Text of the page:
The untold recruiting story of how UGA held on to legendary RB Garrison Hearst
Want a daily lap through Georgia football recruiting? That’s what the Intel will bring at least five days a week. We’ve got a special throwback edition in this edition that covers the ins-and-outs of the recruitment of legendary Georgia tailback Garrison Hearst.
AUGUSTA, Ga. — Garrison Hearst looks as if he could still play today.
The legendary tailback from Lincolnton was the guest of honor Tuesday night at the Augusta Bulldog Club’s season kickoff event. Hearst was presented with the 11th annual Loran Smith Award for his contributions to Georgia, both during and after his career.
In 1992, Hearst finished third in the Heisman Trophy balloting. That year, he won the Doak Walker Award, given to the best back in college football.
Hearst — and we won’t say this lightly — was a bad man on the football field.
There’s a story from his high school days when a teammate made a bad decision. His fullback took a biscuit from a convenience store without paying for it.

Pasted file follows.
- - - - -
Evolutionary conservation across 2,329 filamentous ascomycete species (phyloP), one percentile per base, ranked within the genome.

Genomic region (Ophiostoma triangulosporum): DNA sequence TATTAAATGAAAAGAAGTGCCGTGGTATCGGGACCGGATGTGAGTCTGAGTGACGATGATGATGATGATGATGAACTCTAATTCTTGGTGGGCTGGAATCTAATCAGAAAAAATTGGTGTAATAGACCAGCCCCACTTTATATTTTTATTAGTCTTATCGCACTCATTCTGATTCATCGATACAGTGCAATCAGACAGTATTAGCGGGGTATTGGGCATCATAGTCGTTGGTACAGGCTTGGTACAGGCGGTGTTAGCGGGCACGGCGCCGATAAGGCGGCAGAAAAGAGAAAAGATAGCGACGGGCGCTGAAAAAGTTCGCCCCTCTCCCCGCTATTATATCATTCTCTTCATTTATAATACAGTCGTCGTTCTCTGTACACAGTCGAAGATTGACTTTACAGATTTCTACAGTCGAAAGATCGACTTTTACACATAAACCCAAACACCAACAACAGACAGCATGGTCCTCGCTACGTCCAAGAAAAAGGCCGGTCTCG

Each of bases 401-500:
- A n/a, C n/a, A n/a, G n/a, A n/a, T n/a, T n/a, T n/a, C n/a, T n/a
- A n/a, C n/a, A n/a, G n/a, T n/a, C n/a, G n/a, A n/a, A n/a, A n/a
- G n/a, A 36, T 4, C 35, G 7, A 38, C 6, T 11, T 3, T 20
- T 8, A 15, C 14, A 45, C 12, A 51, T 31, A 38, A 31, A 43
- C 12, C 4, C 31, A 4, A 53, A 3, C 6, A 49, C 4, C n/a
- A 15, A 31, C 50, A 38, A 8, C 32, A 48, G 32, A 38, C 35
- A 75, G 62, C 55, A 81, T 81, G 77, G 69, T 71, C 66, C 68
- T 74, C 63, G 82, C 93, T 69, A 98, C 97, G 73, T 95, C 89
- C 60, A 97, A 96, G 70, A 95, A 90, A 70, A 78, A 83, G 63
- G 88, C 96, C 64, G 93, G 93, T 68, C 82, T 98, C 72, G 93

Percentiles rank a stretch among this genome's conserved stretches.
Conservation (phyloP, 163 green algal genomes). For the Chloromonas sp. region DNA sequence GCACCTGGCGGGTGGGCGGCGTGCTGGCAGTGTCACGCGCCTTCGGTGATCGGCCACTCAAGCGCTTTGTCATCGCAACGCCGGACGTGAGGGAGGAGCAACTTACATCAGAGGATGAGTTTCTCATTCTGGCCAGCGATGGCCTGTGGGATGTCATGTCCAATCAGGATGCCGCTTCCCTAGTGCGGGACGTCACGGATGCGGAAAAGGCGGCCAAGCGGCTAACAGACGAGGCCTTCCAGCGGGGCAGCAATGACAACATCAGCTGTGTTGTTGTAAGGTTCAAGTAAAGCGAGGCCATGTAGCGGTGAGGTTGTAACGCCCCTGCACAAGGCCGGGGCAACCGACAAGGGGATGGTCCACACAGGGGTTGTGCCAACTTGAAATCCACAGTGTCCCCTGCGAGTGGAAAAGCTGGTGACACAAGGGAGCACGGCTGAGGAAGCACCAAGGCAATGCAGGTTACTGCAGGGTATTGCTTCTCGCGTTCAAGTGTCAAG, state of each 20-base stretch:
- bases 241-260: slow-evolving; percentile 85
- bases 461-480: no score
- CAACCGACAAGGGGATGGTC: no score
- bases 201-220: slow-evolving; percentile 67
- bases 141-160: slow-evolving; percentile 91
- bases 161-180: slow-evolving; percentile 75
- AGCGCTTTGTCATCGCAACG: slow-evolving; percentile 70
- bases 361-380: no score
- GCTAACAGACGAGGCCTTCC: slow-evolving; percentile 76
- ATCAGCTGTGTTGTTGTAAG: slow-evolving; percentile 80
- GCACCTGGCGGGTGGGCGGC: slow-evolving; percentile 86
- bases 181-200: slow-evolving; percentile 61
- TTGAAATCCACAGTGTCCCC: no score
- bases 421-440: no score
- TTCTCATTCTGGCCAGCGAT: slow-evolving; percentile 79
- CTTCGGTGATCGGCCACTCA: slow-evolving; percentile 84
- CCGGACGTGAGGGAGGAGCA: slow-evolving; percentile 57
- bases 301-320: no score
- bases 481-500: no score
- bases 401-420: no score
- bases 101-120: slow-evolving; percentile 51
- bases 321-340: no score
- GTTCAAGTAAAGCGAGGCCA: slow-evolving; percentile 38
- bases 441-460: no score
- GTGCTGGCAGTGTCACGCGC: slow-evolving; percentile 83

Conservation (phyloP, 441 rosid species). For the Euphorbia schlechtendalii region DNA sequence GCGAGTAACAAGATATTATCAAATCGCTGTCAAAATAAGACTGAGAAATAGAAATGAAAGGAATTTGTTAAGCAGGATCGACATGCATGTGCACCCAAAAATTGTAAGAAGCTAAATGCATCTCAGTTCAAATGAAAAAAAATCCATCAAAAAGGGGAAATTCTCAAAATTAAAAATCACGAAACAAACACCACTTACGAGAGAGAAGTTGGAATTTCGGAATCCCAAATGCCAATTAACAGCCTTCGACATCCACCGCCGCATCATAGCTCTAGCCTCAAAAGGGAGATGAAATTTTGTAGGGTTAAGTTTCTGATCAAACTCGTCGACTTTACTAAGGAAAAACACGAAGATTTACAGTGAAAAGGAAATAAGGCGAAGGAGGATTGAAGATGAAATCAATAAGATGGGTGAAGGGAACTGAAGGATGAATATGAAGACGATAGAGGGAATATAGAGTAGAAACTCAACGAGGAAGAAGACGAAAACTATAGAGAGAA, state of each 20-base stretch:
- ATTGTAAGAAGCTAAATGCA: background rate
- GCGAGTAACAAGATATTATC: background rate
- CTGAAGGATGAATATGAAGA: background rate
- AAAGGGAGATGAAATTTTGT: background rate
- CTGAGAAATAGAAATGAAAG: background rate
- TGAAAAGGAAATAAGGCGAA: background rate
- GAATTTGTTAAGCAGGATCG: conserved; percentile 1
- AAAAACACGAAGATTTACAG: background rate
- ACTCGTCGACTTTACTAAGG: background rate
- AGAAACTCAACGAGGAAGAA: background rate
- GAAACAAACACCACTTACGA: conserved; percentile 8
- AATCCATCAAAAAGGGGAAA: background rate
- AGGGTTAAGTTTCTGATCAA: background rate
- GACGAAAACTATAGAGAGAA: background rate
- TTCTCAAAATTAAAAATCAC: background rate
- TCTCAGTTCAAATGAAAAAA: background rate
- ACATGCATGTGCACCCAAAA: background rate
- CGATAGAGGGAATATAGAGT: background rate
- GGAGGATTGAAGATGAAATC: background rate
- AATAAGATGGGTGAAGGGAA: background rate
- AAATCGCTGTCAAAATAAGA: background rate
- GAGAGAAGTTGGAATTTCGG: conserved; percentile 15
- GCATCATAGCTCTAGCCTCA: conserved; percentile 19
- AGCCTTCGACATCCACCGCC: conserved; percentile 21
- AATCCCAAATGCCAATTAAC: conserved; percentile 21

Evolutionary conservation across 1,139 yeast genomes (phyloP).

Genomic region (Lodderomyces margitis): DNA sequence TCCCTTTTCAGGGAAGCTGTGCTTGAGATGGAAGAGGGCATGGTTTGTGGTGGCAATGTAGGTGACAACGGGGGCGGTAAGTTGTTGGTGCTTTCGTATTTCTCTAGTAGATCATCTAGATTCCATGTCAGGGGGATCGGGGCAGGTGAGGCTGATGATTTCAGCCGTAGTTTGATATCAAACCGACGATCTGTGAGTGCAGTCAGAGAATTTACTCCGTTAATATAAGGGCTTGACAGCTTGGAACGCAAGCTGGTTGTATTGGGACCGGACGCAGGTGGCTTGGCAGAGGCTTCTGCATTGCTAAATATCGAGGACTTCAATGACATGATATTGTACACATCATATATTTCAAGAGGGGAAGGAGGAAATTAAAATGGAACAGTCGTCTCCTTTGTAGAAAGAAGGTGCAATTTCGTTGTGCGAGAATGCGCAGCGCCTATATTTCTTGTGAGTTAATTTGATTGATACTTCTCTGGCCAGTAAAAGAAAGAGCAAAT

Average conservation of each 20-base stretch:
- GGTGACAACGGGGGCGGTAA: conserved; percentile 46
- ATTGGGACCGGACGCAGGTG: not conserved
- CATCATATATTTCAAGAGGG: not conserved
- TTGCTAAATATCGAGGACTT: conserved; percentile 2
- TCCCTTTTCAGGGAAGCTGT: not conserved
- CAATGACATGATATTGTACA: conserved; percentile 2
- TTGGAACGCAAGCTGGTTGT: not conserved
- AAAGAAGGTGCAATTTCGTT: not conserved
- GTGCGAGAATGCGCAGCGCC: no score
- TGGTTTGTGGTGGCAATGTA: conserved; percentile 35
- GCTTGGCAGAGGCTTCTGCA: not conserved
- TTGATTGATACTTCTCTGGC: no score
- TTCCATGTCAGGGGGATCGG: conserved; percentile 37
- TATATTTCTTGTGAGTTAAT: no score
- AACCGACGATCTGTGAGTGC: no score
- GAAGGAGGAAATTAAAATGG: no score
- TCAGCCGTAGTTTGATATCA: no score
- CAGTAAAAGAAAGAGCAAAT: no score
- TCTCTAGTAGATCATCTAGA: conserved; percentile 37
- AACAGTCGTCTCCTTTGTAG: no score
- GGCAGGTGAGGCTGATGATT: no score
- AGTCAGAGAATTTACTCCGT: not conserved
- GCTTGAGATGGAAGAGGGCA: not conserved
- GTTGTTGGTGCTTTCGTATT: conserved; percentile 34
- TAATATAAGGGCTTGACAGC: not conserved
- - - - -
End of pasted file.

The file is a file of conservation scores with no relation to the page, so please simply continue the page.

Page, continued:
This took place the day before Hearst and his Lincoln County team played in the state championship game.
It cost the Red Devils their starting fullback and a starting cornerback. Hearst, who only played offense at the time, stepped into both roles.
The initial replacement at fullback wasn’t anywhere near as physical or as prepared, so Hearst took over and did what was required. The Parade All-American tailback stood out in his first game at fullback, and he also was pressed into service at cornerback. He hadn’t played that position all season.
The Georgia high school legend went on to intercept a pass at corner. He turned that play into a touchdown, which decided the Georgia High School Association Class A state championship game.
The great ones just seem to do things like that on the football field.
“Back then recruiting was so different,” Hearst said. “They come to see you. They all come to your games. I don’t see them doing that now. Coach [Ray] Goff brought the whole staff to my games. Every coach at UGA came to my games.”
Garrison Hearst was hidden away before his decision